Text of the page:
SPRINGFIELD – The No. 3 Democrat in the Illinois House stepped down from his leadership post Thursday less than an hour after a legislative activist accused him of verbal abuse and sexual harassment.
Deputy Majority Leader Lou Lang of Skokie submitted his resignation to House Speaker Michael Madigan, but later denied the allegations against him as "absurd."
Medical-marijuana activist Maryann Loncar, 51, accused the 30-year veteran of unwanted sexual advances and intimidation while interacting with him over the past four years on legislation to allow the use of marijuana to alleviate pain and other problems with specific medical conditions. Loncar said she rebuffed multiple sexual advances.
"I was harassed, I was intimidated," she said through tears. "I was humiliated and blackballed."
Loncar was accompanied at a state Capitol news conference by another legislative activist, Denise Rotheimer, who was thrust into the #MeToo anti-sexual harassment movement in Illinois last fall when she questioned why her complaints of sexual harassment against Sen. Ira Silverstein, a Chicago Democrat, hadn't been investigated by legislative ethics process.
That revealed an embarrassing yearslong vacancy in the office of the legislative inspector general, a scramble to find a temporary one, and a call by Rotheimer and, more recently, Rep. Kelly Cassidy, who alleges retaliation by Madigan for her own outspoken stance on sexual harassment, for an overhaul in the process.
One complaint by Rotheimer and Cassidy – that the inspector general needs permission from an ethics commission of eight sitting lawmakers to investigate a complaint – is addressed in legislation lawmakers sent to Gov. Bruce Rauner on the last day of the spring session. The anti-sexual harassment package, adopted unanimously in both chambers, includes removing that requirement for commission permission .
Loncar, like Rotheimer, believes the current process is rigged against lodging complaints. Loncar said she had no intention of seeking intervention by the inspector general, although Lang, who also resigned his position as a member of the Legislative Ethics Commission, requested the inspector step in.
Loncar said most of the alleged incidents involving Lang occurred at a hotel bar near the state Capitol, a familiar post-session watering hole for lawmakers and lobbyists. Loncar said Lang once placed his hand near her buttocks and said, "Does your husband know how lucky he is to have a wife like you?" which Loncar characterized as sexual harassment. Another time, she said she received a phone call from Lang who said he would "have dinner with you if you weren't with your husband."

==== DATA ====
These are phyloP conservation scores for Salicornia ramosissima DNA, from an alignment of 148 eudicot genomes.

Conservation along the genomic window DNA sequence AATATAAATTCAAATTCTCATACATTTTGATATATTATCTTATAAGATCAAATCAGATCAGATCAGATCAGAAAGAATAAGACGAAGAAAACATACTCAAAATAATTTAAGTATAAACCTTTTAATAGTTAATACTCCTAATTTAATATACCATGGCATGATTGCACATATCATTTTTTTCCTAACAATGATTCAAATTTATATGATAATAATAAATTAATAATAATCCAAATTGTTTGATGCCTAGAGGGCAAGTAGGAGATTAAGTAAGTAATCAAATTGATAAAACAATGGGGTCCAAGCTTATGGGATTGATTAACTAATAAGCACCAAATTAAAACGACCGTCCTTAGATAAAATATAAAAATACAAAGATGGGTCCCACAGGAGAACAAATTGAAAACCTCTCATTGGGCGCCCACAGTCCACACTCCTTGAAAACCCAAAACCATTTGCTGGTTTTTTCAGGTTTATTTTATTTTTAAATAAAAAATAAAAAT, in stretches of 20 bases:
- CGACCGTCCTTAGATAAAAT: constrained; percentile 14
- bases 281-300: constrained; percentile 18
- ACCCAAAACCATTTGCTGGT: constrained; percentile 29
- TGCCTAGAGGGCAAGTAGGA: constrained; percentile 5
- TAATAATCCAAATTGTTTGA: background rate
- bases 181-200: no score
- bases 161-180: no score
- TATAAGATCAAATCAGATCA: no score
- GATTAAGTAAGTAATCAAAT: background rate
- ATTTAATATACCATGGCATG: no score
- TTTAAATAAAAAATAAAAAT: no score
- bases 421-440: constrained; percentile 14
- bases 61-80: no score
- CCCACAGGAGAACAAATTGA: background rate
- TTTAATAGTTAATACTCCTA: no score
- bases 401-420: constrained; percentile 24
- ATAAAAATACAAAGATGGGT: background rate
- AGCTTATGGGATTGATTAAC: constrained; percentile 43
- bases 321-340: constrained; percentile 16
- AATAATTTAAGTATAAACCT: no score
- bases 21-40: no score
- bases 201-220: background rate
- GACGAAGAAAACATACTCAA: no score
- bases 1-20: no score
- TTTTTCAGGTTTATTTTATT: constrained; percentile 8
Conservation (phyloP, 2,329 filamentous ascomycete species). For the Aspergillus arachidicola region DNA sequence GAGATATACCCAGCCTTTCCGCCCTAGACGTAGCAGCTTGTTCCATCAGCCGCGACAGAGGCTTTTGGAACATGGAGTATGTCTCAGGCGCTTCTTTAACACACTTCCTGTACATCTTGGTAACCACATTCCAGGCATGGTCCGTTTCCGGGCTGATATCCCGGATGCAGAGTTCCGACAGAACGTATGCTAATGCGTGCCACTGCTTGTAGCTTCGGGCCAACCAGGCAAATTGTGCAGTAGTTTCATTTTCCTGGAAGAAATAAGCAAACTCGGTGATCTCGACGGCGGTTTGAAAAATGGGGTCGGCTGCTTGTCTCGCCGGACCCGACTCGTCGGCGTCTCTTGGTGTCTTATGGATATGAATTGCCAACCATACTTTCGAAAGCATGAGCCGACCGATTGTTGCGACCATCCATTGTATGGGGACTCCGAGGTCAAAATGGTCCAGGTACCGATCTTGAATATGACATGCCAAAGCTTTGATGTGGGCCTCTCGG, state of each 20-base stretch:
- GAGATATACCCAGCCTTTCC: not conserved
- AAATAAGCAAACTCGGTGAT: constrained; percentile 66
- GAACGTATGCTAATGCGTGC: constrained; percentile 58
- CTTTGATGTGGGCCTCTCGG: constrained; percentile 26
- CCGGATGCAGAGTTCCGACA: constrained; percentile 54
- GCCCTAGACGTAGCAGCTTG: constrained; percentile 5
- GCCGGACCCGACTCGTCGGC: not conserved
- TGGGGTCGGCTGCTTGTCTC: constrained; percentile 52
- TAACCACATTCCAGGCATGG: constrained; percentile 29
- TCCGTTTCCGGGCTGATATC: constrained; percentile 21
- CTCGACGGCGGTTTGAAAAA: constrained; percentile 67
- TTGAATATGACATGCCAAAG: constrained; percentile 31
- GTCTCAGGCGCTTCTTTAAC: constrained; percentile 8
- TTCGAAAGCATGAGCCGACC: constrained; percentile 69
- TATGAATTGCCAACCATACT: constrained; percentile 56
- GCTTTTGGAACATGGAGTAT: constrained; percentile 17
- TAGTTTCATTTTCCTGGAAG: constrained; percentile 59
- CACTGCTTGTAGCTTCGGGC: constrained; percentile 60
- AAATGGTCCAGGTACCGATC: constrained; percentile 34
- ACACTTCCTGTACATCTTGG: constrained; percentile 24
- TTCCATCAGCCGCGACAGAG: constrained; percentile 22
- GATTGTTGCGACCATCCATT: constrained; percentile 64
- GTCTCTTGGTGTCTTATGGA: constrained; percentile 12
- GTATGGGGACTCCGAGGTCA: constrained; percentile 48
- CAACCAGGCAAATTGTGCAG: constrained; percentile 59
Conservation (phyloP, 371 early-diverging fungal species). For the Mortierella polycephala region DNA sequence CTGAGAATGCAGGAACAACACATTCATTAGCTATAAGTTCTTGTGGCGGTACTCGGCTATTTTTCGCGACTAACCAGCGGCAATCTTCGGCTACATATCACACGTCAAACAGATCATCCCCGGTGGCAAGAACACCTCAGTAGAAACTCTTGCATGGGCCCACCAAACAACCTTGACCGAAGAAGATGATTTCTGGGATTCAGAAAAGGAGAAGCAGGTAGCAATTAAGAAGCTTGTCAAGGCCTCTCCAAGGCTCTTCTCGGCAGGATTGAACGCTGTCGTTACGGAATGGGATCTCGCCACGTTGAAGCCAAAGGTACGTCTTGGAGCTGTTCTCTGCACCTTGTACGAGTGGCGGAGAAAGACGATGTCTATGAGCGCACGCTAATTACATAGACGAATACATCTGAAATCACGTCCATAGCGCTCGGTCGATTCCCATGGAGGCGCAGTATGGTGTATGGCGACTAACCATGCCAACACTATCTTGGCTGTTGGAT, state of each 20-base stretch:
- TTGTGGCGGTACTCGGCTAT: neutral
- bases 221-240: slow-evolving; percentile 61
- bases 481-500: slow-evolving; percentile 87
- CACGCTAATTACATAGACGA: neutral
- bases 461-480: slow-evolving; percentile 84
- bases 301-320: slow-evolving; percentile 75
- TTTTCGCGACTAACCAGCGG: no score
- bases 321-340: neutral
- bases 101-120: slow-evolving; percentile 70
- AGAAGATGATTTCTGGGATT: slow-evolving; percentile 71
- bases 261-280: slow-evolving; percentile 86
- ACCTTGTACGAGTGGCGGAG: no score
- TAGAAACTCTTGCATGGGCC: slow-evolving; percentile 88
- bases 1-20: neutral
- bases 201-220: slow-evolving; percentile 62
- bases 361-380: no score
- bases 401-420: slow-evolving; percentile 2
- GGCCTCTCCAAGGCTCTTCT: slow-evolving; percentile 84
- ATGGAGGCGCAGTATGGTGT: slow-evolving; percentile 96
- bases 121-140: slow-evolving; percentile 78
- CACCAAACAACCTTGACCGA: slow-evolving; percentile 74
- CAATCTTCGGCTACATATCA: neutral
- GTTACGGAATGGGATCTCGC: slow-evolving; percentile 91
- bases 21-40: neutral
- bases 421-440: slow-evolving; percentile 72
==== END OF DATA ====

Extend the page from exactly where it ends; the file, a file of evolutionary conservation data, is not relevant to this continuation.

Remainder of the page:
After the two clashed over the legislation, she said Lang retaliated against her, telling her she wasn't welcome in Springfield and at one point called her ex-husband to offer his help to "bury" Loncar. She says she is on good terms with her ex-husband, who reported the call to her.
Loncar never reported the incidents to police, saying that she didn't think anybody would believe her because of Lang's influential status in the statehouse. She said she came forward after hearing last week that an unnamed state senator was also harassed by him.
"I will no longer be a bystander in Illinois," she said. "The moral compass in Springfield is broken and it will never be repaired by these individuals [legislators]. It's going to be fixed by people like us ... the citizens of this state."
Lang, 68, has been a representative for 31 years. In his post as deputy majority leader he had an important role in setting House Democrats' agenda and organizing the troops under Madigan.
While he has resigned his leadership posts, he is not resigning his House seat and will seek re-election.
"From beginning to end, the allegations are absurd," Lang said in a hastily organized news conference to respond to Loncar's allegations, attended by several supporters, including four Democratic women House members and a woman lobbyist to support Lang.
Lang claimed Loncar was upset for not getting her way during negotiations over medical marijuana legislation, saying she failed in "her money-making effort to secure a dispensary license." Loncar countered that she had sought a nonprofit medical cannabis program.
"Because I refused to let the medical marijuana profiteers trump the interests of patients, I made some people mad," he said. "So be it."
Among women appearing with Lang, 23-year-veteran House Democrat Sara Feigenholtz of Chicago said it's important to "stand with women" and "take corrective action." But while she's had disagreements with Lang, she called him a guiding force when she was a young legislator.
"He very often helped me shepherd my legislation through and he's been a great mentor to me," Feigenholtz said. "I'm not an apologist for anybody in this--the process needs to work."